Lettuce reason together

Plain old garden-variety lettuce plays less of a role at dinnertime around here than it used to, now that variations on the theme are more readily available. There is, however, no substitute for it in the Classic Taco, so occasionally I buy a head, and then throw away a third of it because it’s turned to slime, and not funny slime at that.

From this here blogozine, four years ago:

[M]y experience with organic lettuce has been uniformly positive: it doesn’t taste any better — I mean, we’re talking lettuce here — but the two-dollar amorphous organic head inevitably lasts longer in the vegetable crisper than the 99-cent spheroid with the big brand name, and less of it winds up being thrown away for excess wilt.

I stand by these statements, but for some reason it’s getting harder to find the genuinely-organic stuff around here. There’s always the preshredded variety, if I’m inclined to spend four times as much per taco; it has, however, the same short lifespan. Even in the crispier of my crispers, bagged by Ziploc, there’s going to be some inedible residue left behind.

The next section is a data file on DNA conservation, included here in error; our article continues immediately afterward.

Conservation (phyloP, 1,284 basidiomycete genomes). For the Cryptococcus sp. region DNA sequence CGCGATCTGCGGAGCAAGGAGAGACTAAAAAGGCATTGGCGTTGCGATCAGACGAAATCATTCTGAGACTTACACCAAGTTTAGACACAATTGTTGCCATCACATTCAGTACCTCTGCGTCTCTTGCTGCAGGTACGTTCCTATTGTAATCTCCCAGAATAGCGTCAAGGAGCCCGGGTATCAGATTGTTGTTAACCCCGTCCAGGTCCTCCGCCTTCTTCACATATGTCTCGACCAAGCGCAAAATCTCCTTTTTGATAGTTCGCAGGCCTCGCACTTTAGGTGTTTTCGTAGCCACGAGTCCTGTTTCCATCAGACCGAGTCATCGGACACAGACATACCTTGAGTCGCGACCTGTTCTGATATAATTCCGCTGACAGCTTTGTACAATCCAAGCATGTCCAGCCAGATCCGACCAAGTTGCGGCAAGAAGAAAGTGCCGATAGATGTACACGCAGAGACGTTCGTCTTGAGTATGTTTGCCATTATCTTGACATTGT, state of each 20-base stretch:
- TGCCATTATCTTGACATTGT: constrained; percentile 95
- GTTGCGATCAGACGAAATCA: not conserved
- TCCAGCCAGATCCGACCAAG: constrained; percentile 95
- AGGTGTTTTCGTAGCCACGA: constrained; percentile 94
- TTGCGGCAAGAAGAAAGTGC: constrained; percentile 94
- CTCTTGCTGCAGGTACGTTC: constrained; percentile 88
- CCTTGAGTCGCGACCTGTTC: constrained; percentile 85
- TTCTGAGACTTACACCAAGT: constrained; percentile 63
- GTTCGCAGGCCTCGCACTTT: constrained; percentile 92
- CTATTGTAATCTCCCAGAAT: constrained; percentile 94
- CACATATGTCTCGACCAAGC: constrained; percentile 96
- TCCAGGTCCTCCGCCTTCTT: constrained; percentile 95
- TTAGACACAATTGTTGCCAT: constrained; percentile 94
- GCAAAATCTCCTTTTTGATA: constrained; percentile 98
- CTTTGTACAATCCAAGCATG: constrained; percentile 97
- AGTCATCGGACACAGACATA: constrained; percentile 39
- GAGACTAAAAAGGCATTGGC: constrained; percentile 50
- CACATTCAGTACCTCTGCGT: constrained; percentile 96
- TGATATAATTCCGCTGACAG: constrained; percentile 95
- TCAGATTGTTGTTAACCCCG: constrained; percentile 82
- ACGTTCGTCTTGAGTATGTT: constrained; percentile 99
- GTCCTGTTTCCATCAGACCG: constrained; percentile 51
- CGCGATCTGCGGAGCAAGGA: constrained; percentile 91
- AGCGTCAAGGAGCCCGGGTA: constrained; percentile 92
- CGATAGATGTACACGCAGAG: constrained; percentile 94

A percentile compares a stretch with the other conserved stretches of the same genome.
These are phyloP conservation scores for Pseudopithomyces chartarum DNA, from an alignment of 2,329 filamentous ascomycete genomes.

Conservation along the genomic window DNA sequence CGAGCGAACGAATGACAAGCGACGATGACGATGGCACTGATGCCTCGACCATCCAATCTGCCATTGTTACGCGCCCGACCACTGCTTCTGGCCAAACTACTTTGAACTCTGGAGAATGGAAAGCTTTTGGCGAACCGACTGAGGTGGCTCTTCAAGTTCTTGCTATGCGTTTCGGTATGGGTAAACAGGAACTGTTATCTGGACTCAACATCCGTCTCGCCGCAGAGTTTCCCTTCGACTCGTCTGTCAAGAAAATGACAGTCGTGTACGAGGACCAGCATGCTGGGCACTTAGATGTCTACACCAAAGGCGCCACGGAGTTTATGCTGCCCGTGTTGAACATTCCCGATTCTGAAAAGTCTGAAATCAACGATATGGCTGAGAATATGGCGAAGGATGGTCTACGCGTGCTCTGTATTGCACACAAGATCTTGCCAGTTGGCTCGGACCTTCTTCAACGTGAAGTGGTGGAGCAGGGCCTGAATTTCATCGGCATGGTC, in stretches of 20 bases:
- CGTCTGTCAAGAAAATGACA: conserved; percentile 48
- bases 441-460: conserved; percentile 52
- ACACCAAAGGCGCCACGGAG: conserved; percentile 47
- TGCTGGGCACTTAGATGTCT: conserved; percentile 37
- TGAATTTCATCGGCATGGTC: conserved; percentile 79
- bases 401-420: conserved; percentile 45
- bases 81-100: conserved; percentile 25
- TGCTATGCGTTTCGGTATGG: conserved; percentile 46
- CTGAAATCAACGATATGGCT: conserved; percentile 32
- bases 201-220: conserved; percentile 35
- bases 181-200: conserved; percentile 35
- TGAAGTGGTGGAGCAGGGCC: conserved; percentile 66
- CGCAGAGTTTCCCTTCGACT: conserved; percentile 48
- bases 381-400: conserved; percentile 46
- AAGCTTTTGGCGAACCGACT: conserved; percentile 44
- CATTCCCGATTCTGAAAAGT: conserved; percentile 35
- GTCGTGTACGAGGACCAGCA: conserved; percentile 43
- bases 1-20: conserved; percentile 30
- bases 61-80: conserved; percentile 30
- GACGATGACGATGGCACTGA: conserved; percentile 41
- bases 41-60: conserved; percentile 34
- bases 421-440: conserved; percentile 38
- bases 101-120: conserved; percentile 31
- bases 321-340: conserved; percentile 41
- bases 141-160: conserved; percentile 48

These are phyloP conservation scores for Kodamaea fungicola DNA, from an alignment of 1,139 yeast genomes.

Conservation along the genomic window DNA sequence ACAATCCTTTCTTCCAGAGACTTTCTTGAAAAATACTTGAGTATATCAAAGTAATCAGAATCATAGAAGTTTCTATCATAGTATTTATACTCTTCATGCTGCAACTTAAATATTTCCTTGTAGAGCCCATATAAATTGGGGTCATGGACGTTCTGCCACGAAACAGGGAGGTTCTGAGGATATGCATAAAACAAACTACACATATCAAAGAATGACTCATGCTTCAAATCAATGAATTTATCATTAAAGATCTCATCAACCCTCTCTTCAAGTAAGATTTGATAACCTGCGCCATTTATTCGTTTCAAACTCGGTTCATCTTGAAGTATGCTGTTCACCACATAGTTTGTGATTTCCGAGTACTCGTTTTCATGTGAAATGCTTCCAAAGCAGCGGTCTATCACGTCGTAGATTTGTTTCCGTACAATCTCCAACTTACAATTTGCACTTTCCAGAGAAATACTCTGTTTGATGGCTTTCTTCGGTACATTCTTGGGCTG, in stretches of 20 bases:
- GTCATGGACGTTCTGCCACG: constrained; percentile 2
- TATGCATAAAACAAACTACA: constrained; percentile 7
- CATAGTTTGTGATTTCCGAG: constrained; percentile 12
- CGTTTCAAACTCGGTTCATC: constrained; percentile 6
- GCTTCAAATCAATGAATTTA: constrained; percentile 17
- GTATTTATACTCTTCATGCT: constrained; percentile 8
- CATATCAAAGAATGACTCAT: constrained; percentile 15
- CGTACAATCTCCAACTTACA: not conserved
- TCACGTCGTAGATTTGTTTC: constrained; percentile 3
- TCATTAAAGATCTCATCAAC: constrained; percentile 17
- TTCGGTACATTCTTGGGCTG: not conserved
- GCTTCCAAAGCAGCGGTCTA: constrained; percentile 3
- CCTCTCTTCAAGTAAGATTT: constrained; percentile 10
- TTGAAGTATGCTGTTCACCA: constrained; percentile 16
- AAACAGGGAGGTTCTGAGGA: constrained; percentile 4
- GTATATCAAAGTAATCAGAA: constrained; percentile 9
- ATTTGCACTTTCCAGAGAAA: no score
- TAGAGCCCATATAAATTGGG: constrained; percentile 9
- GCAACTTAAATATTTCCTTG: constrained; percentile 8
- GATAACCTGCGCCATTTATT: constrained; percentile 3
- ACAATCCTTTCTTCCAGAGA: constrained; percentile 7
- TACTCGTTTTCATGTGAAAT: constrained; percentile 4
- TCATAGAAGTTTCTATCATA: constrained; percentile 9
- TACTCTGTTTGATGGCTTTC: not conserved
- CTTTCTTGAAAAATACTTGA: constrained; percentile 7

None of this is exactly a tragedy, of course, but whining at length is one of my main strengths as a blogger, which shows you how much of a big deal that is.





2 comments

  1. GradualDazzle »

    24 July 2009 · 8:51 am

    I have made the switch to using fresh baby spinach instead of lettuce in pretty much everything. I realize it’s not *quite* the same, but it keeps better in the fridge for lots longer.

  2. fillyjonk »

    24 July 2009 · 3:59 pm

    Any “leaf” green that can be bought with the leaves fairly undamaged is going to last far longer than shreds. I tend to rely on baby spinach, or “Italian mix,” when I can get it.

    That said, shredded cabbage seems to last far longer than shredded lettuce. (Maybe the fact that bacteria won’t attack it as readily should be a warning?)

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